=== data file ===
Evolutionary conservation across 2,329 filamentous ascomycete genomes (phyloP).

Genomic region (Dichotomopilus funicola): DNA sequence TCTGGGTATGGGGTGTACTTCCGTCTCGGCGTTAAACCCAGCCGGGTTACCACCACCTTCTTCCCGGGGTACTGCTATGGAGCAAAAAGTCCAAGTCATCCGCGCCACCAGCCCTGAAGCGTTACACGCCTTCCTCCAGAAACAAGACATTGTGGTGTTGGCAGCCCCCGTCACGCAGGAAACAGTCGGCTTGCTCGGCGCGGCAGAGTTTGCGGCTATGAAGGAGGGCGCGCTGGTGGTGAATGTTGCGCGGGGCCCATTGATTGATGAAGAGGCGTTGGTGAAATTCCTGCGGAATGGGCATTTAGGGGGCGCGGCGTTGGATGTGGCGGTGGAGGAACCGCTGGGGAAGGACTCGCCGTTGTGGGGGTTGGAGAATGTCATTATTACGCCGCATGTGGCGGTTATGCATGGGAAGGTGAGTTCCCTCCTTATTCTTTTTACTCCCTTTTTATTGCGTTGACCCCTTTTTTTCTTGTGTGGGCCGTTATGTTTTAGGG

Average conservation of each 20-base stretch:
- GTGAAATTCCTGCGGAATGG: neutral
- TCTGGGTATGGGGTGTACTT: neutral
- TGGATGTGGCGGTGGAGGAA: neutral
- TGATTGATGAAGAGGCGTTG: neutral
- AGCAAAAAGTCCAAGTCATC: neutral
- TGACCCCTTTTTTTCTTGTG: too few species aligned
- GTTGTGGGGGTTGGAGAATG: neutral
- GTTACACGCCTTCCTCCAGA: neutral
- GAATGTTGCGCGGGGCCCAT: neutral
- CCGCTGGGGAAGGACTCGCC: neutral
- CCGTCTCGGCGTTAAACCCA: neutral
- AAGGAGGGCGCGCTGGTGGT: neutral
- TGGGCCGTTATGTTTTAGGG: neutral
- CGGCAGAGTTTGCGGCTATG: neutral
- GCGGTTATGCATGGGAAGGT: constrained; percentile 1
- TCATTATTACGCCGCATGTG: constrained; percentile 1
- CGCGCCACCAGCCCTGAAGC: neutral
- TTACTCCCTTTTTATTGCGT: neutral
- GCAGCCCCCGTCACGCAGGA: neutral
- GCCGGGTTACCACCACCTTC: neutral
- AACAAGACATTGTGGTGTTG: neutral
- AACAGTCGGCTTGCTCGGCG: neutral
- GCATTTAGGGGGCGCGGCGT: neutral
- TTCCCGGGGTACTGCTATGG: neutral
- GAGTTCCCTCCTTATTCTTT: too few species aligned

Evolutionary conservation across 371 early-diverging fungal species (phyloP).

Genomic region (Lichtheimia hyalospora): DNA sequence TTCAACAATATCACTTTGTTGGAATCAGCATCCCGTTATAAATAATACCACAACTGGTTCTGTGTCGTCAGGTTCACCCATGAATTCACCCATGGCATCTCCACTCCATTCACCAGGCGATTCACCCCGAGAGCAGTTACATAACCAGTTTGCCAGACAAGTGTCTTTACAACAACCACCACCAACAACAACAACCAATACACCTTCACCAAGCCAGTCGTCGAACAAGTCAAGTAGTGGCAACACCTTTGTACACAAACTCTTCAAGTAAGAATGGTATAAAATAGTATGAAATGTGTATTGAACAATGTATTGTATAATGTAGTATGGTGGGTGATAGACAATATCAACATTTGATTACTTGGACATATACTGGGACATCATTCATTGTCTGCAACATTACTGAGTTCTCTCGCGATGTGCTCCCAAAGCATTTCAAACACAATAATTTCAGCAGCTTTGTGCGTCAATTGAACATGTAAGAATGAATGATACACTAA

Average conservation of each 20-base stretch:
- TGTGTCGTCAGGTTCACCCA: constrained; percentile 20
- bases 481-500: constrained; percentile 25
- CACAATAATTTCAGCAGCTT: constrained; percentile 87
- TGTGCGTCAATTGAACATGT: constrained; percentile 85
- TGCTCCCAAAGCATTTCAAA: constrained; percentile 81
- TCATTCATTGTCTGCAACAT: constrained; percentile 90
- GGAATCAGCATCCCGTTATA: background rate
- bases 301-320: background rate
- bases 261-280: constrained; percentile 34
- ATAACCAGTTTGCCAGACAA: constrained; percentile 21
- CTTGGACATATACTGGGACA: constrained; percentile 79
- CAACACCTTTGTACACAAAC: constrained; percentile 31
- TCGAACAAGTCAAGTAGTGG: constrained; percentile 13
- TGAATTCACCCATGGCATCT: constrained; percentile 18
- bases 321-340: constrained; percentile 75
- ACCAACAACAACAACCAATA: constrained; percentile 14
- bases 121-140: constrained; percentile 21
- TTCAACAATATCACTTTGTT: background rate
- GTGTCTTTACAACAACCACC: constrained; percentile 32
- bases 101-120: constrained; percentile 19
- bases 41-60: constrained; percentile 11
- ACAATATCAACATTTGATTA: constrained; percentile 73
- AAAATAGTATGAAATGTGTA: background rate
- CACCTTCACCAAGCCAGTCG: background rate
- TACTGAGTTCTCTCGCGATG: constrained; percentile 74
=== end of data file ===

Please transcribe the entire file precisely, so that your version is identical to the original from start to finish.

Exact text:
Evolutionary conservation across 2,329 filamentous ascomycete genomes (phyloP).

Genomic region (Dichotomopilus funicola): DNA sequence TCTGGGTATGGGGTGTACTTCCGTCTCGGCGTTAAACCCAGCCGGGTTACCACCACCTTCTTCCCGGGGTACTGCTATGGAGCAAAAAGTCCAAGTCATCCGCGCCACCAGCCCTGAAGCGTTACACGCCTTCCTCCAGAAACAAGACATTGTGGTGTTGGCAGCCCCCGTCACGCAGGAAACAGTCGGCTTGCTCGGCGCGGCAGAGTTTGCGGCTATGAAGGAGGGCGCGCTGGTGGTGAATGTTGCGCGGGGCCCATTGATTGATGAAGAGGCGTTGGTGAAATTCCTGCGGAATGGGCATTTAGGGGGCGCGGCGTTGGATGTGGCGGTGGAGGAACCGCTGGGGAAGGACTCGCCGTTGTGGGGGTTGGAGAATGTCATTATTACGCCGCATGTGGCGGTTATGCATGGGAAGGTGAGTTCCCTCCTTATTCTTTTTACTCCCTTTTTATTGCGTTGACCCCTTTTTTTCTTGTGTGGGCCGTTATGTTTTAGGG

Average conservation of each 20-base stretch:
- GTGAAATTCCTGCGGAATGG: neutral
- TCTGGGTATGGGGTGTACTT: neutral
- TGGATGTGGCGGTGGAGGAA: neutral
- TGATTGATGAAGAGGCGTTG: neutral
- AGCAAAAAGTCCAAGTCATC: neutral
- TGACCCCTTTTTTTCTTGTG: too few species aligned
- GTTGTGGGGGTTGGAGAATG: neutral
- GTTACACGCCTTCCTCCAGA: neutral
- GAATGTTGCGCGGGGCCCAT: neutral
- CCGCTGGGGAAGGACTCGCC: neutral
- CCGTCTCGGCGTTAAACCCA: neutral
- AAGGAGGGCGCGCTGGTGGT: neutral
- TGGGCCGTTATGTTTTAGGG: neutral
- CGGCAGAGTTTGCGGCTATG: neutral
- GCGGTTATGCATGGGAAGGT: constrained; percentile 1
- TCATTATTACGCCGCATGTG: constrained; percentile 1
- CGCGCCACCAGCCCTGAAGC: neutral
- TTACTCCCTTTTTATTGCGT: neutral
- GCAGCCCCCGTCACGCAGGA: neutral
- GCCGGGTTACCACCACCTTC: neutral
- AACAAGACATTGTGGTGTTG: neutral
- AACAGTCGGCTTGCTCGGCG: neutral
- GCATTTAGGGGGCGCGGCGT: neutral
- TTCCCGGGGTACTGCTATGG: neutral
- GAGTTCCCTCCTTATTCTTT: too few species aligned

Evolutionary conservation across 371 early-diverging fungal species (phyloP).

Genomic region (Lichtheimia hyalospora): DNA sequence TTCAACAATATCACTTTGTTGGAATCAGCATCCCGTTATAAATAATACCACAACTGGTTCTGTGTCGTCAGGTTCACCCATGAATTCACCCATGGCATCTCCACTCCATTCACCAGGCGATTCACCCCGAGAGCAGTTACATAACCAGTTTGCCAGACAAGTGTCTTTACAACAACCACCACCAACAACAACAACCAATACACCTTCACCAAGCCAGTCGTCGAACAAGTCAAGTAGTGGCAACACCTTTGTACACAAACTCTTCAAGTAAGAATGGTATAAAATAGTATGAAATGTGTATTGAACAATGTATTGTATAATGTAGTATGGTGGGTGATAGACAATATCAACATTTGATTACTTGGACATATACTGGGACATCATTCATTGTCTGCAACATTACTGAGTTCTCTCGCGATGTGCTCCCAAAGCATTTCAAACACAATAATTTCAGCAGCTTTGTGCGTCAATTGAACATGTAAGAATGAATGATACACTAA

Average conservation of each 20-base stretch:
- TGTGTCGTCAGGTTCACCCA: constrained; percentile 20
- bases 481-500: constrained; percentile 25
- CACAATAATTTCAGCAGCTT: constrained; percentile 87
- TGTGCGTCAATTGAACATGT: constrained; percentile 85
- TGCTCCCAAAGCATTTCAAA: constrained; percentile 81
- TCATTCATTGTCTGCAACAT: constrained; percentile 90
- GGAATCAGCATCCCGTTATA: background rate
- bases 301-320: background rate
- bases 261-280: constrained; percentile 34
- ATAACCAGTTTGCCAGACAA: constrained; percentile 21
- CTTGGACATATACTGGGACA: constrained; percentile 79
- CAACACCTTTGTACACAAAC: constrained; percentile 31
- TCGAACAAGTCAAGTAGTGG: constrained; percentile 13
- TGAATTCACCCATGGCATCT: constrained; percentile 18
- bases 321-340: constrained; percentile 75
- ACCAACAACAACAACCAATA: constrained; percentile 14
- bases 121-140: constrained; percentile 21
- TTCAACAATATCACTTTGTT: background rate
- GTGTCTTTACAACAACCACC: constrained; percentile 32
- bases 101-120: constrained; percentile 19
- bases 41-60: constrained; percentile 11
- ACAATATCAACATTTGATTA: constrained; percentile 73
- AAAATAGTATGAAATGTGTA: background rate
- CACCTTCACCAAGCCAGTCG: background rate
- TACTGAGTTCTCTCGCGATG: constrained; percentile 74